Harkive Christmas Bonus: ‘Little Tim’s Christmas’

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Mint Street, The Borough, Southwark (1857). Image from  The British Library.

Published one year after her Christmas story ‘A Pantomime Child’ (1889), ‘Little Tim’s Christmas’ appeared in the Pall Mall Gazette on Christmas Eve of 1890. While both stories explore the devastating social effects of poverty in a Dickensian tradition, ‘Little Tim’s Christmas’ is a more explicit response to the most famous of Dickens’s five Christmas Books: A Christmas Carol (1843). As in A Christmas Carol, London’s notoriously boundless and noxious nineteenth-century fog is a significant theme in Harkness’s tale; and in like manner it lifts at the story’s conclusion – yet Little Tim suffers a rather different fate than Tiny Tim. Perhaps the most striking difference, however, is the absence of a figure of awakening conscience and moral reform. In characteristic fashion, this is a role Harkness reserves for her readers.

Harkness continued to publish Christmas Stories into the twentieth century, such as ‘Two Christmases’ (1903).

 

Source: Originally published in the Pall Mall Gazette, 24 December 1890, Vol 51 (no. 8039). This version from The Daily Telegraph Supplement, 16 May 1891 (Issue 6150).

Available on Papers Past, National Library of New Zealand via Trove.

 

LITTLE TIM’S CHRISTMAS

A TRUE STORY

PART I

The sun lay like a red ball in the foggy sky, high up above the London houses. One could not see across the street, or recognize the faces of passers-by, for the yellow fog blinded one’s eyes, and confused one’s senses. It was thick in the City, thickest of all in the Borough.

There, in a garrett, two little boys stood with their faces pressed to a pane of glass, watching the red ball and wondering.

‘What is it, Tim?’ asked the youngest.

‘Er’s the moon, Bill,’ replied Tim.

‘When I wos down ‘opping I seed ‘er all bloody like that, and Sally said ‘er wos the ‘Arvest moon. I guess ‘er’s come to Lunnon.’

A knock at the door made the children draw their faces quickly away from the window.

‘ ‘Ush!’ whispered Tim to his brother, ‘I guess it’s the School Board after us.’

The knock came again. Tim went softly to the door and peeped through the keyhole.

‘It’s Sally!’ he cried; ‘I’ll unlock the door.’

‘I thought you wos School Board,’ he explained, as an old woman came into the room arrying a jug. ‘Mother’s took our boots, and ‘er said if School Board comed we wosn’t to let ‘im in. What ‘ave you got in that jug?’

‘Wos mother drunk?’ enquired the visitor, without heeding his question.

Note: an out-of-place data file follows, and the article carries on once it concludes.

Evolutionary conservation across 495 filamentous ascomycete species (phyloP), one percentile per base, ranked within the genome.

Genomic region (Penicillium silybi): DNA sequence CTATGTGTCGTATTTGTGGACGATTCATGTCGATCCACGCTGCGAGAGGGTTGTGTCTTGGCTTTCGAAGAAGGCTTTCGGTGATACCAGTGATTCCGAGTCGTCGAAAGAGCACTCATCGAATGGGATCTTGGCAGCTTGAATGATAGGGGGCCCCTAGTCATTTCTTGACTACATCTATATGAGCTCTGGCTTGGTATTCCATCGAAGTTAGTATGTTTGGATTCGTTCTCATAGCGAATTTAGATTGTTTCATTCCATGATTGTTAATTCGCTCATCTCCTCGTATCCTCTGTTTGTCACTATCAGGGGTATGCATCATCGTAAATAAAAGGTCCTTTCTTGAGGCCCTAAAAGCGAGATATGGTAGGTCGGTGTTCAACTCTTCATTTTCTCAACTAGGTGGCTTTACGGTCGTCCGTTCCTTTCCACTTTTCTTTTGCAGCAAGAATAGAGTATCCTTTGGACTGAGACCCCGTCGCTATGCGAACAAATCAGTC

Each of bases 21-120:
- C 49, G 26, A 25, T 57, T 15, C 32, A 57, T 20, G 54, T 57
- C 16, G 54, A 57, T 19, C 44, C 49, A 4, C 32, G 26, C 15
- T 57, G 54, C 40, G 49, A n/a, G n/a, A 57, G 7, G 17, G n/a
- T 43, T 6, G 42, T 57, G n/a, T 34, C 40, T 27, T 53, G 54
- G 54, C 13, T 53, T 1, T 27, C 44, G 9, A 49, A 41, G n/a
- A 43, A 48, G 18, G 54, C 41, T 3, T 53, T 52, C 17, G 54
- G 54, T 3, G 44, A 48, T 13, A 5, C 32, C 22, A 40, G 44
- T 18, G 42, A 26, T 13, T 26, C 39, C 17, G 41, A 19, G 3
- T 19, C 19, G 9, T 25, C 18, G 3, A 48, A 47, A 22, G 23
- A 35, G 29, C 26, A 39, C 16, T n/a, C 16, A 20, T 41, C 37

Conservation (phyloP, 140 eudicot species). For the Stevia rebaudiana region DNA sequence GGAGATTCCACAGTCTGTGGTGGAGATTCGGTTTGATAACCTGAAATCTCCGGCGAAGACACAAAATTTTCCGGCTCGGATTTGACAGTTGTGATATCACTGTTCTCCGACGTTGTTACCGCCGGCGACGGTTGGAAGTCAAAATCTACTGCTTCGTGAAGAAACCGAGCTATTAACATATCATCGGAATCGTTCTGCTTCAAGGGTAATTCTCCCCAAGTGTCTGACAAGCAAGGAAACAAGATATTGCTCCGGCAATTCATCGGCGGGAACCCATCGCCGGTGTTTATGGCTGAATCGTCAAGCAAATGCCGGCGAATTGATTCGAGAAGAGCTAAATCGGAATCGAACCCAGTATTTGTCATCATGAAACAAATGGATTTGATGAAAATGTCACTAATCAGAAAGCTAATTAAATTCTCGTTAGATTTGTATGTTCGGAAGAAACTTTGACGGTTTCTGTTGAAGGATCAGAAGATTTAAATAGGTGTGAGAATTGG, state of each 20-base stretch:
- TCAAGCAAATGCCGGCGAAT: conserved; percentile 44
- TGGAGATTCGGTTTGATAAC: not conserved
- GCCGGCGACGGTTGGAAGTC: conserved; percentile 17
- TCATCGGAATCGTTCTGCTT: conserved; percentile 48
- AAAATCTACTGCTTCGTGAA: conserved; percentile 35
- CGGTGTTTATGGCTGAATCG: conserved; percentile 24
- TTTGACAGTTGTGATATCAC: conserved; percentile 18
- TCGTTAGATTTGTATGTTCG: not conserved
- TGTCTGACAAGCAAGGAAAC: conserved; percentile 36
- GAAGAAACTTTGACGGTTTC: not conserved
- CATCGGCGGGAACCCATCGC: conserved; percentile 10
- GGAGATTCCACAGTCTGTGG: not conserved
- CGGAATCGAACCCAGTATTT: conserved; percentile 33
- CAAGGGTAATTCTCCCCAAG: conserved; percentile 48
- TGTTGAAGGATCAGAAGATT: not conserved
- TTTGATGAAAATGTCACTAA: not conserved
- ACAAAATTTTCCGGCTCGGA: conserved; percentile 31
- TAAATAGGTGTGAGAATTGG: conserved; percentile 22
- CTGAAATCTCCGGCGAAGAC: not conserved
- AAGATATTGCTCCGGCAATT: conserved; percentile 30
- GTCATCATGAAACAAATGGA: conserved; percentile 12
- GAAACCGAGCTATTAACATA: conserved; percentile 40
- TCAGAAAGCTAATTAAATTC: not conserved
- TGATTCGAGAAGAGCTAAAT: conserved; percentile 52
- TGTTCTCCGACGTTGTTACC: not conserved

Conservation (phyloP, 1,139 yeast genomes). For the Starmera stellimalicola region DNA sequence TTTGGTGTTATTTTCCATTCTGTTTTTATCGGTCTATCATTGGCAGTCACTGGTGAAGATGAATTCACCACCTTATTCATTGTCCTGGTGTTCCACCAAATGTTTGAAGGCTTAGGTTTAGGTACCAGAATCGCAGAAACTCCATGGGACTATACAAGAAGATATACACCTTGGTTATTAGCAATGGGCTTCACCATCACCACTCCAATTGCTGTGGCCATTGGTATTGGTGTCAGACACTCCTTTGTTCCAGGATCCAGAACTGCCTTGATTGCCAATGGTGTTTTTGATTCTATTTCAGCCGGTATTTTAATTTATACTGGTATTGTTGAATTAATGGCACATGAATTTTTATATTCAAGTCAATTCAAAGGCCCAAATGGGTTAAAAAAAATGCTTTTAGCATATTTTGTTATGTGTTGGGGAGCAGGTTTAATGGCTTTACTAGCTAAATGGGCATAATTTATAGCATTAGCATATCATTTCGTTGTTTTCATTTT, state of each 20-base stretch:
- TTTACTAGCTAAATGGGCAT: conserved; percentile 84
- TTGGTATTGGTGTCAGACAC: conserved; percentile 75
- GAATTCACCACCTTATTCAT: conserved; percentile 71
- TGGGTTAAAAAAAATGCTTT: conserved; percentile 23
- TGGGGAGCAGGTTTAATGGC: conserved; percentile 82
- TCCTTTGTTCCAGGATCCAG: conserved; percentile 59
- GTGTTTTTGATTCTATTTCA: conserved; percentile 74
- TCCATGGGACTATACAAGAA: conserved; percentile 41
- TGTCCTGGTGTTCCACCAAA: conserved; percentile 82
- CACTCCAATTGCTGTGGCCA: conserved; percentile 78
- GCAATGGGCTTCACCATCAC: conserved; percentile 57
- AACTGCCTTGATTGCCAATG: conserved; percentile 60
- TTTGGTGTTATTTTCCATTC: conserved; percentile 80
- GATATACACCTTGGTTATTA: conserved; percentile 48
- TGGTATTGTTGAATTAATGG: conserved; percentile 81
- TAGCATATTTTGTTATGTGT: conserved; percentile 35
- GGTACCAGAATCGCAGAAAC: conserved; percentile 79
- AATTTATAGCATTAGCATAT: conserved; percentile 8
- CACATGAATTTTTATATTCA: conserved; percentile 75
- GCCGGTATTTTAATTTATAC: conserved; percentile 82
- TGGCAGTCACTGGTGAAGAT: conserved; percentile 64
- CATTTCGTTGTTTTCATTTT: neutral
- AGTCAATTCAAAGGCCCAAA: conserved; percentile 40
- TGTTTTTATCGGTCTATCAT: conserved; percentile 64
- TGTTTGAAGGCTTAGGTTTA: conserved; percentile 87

‘Well, ‘er slept ‘eavy last night.’

‘Ave yer had any breakfast?’

‘Nothink. Baby’s cried ‘isself to sleep, and Bill and me’s been lookin’ at the ‘arvest moon, what you and me seed when we wos ‘opping.

What’s in the jug?’

‘Tea.’

‘Tea!’

‘Yes, my son. Taste it.’ Sally poured something out of the jug into two broken teacups, and handed it to the children.

‘Good?’ she asked.

‘Prime!’ said Tim.

‘Sweet?’

‘Treacle!’

Sally chuckled. She was old and weather-beaten: dressed in rags and a crape bonnet. Wrinkles scored her face, creases furrowed her neck; her eyes were sunk deep down in their sockets, but they smiled lovingly on the boys while she watched them enjoying her own scanty breakfast.

‘ ‘Ere’s summat for the fire,’ she said, opening her apron, which she held together with a horny hand, and showing Tim some bits of paper and a few cinders. ‘Got any sticks?’

Tim pointed to a broken box on the hearth.

She set to work.

‘Now I’ll be off,’ she said, when a fire burnt in the grate. ‘If anyone comes after me, just yer say, ‘Does yer want rags sorted?’ and if the party says ‘Yes,’ then yer say, ‘Well, Sally wun’t be ‘ome for a bit.’ ‘

‘All right,’ said Tim. ‘When will you be back?’

‘Not before one, sonny.’

Saying this, the old woman left the room, casting a glance at the fire that gleamed through the fog, and a hasty look at the red ball in the sky which Tim called the ‘ ‘arvest mood.’ She knew it was the sun, but why should she confuse the minds of the children?

After the door was shut the boys went to the fire and crouched down on the hearth. Yellow fog filled the room hiding the old bed where the baby lay under a dirty blanket, and throwing a curtain over the broken chairs and boxes. Tim held his hands up before the burning sticks. He looked wondrous wise in the firelight. Gleams fell on his small white face, showing his wizened features, from which all traces of childhood seemed to have vanished. He had been sole protector of his two brothers for the space of a year and a half, even since his father found a home in the cemetery. His mother drank, and when drunk she was sometimes violent. He had seen a good deal of life, although he was only eight, for he lived in a Southwark lodging-house. Fights, murders, suicides, and deaths made epochs in his existence, and he talked of ‘when I was youn’ as though the time lay far back in his memory.